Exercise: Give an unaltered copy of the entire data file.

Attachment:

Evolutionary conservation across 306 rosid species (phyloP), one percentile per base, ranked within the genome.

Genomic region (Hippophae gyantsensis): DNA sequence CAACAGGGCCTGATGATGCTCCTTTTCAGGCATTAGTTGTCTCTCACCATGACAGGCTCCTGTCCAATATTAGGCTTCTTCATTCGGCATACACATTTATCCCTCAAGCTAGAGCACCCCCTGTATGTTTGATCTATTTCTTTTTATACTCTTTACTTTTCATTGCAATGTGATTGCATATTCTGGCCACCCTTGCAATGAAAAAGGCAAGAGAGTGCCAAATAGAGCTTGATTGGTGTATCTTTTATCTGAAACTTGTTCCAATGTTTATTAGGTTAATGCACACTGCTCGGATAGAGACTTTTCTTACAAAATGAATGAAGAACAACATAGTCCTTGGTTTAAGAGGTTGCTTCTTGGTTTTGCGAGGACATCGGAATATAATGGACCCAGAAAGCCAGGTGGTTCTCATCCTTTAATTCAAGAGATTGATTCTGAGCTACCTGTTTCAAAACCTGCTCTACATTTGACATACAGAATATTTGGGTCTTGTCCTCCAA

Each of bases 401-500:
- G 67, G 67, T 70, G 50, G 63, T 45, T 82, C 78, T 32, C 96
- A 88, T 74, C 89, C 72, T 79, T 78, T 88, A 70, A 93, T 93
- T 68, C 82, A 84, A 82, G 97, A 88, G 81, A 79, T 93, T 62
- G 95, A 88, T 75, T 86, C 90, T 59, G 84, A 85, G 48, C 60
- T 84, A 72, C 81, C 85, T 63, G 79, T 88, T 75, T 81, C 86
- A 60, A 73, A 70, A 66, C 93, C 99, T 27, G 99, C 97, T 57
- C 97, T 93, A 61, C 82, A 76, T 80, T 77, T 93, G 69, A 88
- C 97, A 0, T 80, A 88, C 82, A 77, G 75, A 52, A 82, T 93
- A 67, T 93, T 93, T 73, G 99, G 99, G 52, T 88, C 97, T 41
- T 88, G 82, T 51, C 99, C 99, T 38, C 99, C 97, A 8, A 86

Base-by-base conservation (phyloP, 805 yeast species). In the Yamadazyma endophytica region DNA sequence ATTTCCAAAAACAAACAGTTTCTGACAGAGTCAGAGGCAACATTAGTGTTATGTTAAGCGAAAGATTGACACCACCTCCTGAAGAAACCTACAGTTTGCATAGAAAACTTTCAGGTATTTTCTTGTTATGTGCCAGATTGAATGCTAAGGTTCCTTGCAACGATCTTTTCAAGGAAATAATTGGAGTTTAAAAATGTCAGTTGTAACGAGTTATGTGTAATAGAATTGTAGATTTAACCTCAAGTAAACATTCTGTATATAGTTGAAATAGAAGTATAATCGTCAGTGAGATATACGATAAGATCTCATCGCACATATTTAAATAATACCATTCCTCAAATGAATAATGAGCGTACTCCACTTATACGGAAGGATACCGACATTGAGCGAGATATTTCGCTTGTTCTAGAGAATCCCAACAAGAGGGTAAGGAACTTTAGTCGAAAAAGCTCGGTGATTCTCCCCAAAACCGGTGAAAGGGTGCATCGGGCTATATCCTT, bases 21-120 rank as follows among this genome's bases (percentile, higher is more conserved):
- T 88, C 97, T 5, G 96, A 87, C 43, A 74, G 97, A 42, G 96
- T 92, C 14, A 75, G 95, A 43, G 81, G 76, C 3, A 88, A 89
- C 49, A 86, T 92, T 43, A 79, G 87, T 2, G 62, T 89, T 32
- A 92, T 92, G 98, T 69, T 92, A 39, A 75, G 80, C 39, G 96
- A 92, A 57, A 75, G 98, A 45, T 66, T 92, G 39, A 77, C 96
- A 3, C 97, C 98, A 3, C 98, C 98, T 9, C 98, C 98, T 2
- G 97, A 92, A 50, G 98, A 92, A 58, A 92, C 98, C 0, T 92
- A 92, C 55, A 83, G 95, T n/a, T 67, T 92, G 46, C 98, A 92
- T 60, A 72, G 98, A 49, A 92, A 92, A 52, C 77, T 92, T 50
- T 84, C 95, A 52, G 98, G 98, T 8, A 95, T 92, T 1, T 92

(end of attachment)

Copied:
Evolutionary conservation across 306 rosid species (phyloP), one percentile per base, ranked within the genome.

Genomic region (Hippophae gyantsensis): DNA sequence CAACAGGGCCTGATGATGCTCCTTTTCAGGCATTAGTTGTCTCTCACCATGACAGGCTCCTGTCCAATATTAGGCTTCTTCATTCGGCATACACATTTATCCCTCAAGCTAGAGCACCCCCTGTATGTTTGATCTATTTCTTTTTATACTCTTTACTTTTCATTGCAATGTGATTGCATATTCTGGCCACCCTTGCAATGAAAAAGGCAAGAGAGTGCCAAATAGAGCTTGATTGGTGTATCTTTTATCTGAAACTTGTTCCAATGTTTATTAGGTTAATGCACACTGCTCGGATAGAGACTTTTCTTACAAAATGAATGAAGAACAACATAGTCCTTGGTTTAAGAGGTTGCTTCTTGGTTTTGCGAGGACATCGGAATATAATGGACCCAGAAAGCCAGGTGGTTCTCATCCTTTAATTCAAGAGATTGATTCTGAGCTACCTGTTTCAAAACCTGCTCTACATTTGACATACAGAATATTTGGGTCTTGTCCTCCAA

Each of bases 401-500:
- G 67, G 67, T 70, G 50, G 63, T 45, T 82, C 78, T 32, C 96
- A 88, T 74, C 89, C 72, T 79, T 78, T 88, A 70, A 93, T 93
- T 68, C 82, A 84, A 82, G 97, A 88, G 81, A 79, T 93, T 62
- G 95, A 88, T 75, T 86, C 90, T 59, G 84, A 85, G 48, C 60
- T 84, A 72, C 81, C 85, T 63, G 79, T 88, T 75, T 81, C 86
- A 60, A 73, A 70, A 66, C 93, C 99, T 27, G 99, C 97, T 57
- C 97, T 93, A 61, C 82, A 76, T 80, T 77, T 93, G 69, A 88
- C 97, A 0, T 80, A 88, C 82, A 77, G 75, A 52, A 82, T 93
- A 67, T 93, T 93, T 73, G 99, G 99, G 52, T 88, C 97, T 41
- T 88, G 82, T 51, C 99, C 99, T 38, C 99, C 97, A 8, A 86

Base-by-base conservation (phyloP, 805 yeast species). In the Yamadazyma endophytica region DNA sequence ATTTCCAAAAACAAACAGTTTCTGACAGAGTCAGAGGCAACATTAGTGTTATGTTAAGCGAAAGATTGACACCACCTCCTGAAGAAACCTACAGTTTGCATAGAAAACTTTCAGGTATTTTCTTGTTATGTGCCAGATTGAATGCTAAGGTTCCTTGCAACGATCTTTTCAAGGAAATAATTGGAGTTTAAAAATGTCAGTTGTAACGAGTTATGTGTAATAGAATTGTAGATTTAACCTCAAGTAAACATTCTGTATATAGTTGAAATAGAAGTATAATCGTCAGTGAGATATACGATAAGATCTCATCGCACATATTTAAATAATACCATTCCTCAAATGAATAATGAGCGTACTCCACTTATACGGAAGGATACCGACATTGAGCGAGATATTTCGCTTGTTCTAGAGAATCCCAACAAGAGGGTAAGGAACTTTAGTCGAAAAAGCTCGGTGATTCTCCCCAAAACCGGTGAAAGGGTGCATCGGGCTATATCCTT, bases 21-120 rank as follows among this genome's bases (percentile, higher is more conserved):
- T 88, C 97, T 5, G 96, A 87, C 43, A 74, G 97, A 42, G 96
- T 92, C 14, A 75, G 95, A 43, G 81, G 76, C 3, A 88, A 89
- C 49, A 86, T 92, T 43, A 79, G 87, T 2, G 62, T 89, T 32
- A 92, T 92, G 98, T 69, T 92, A 39, A 75, G 80, C 39, G 96
- A 92, A 57, A 75, G 98, A 45, T 66, T 92, G 39, A 77, C 96
- A 3, C 97, C 98, A 3, C 98, C 98, T 9, C 98, C 98, T 2
- G 97, A 92, A 50, G 98, A 92, A 58, A 92, C 98, C 0, T 92
- A 92, C 55, A 83, G 95, T n/a, T 67, T 92, G 46, C 98, A 92
- T 60, A 72, G 98, A 49, A 92, A 92, A 52, C 77, T 92, T 50
- T 84, C 95, A 52, G 98, G 98, T 8, A 95, T 92, T 1, T 92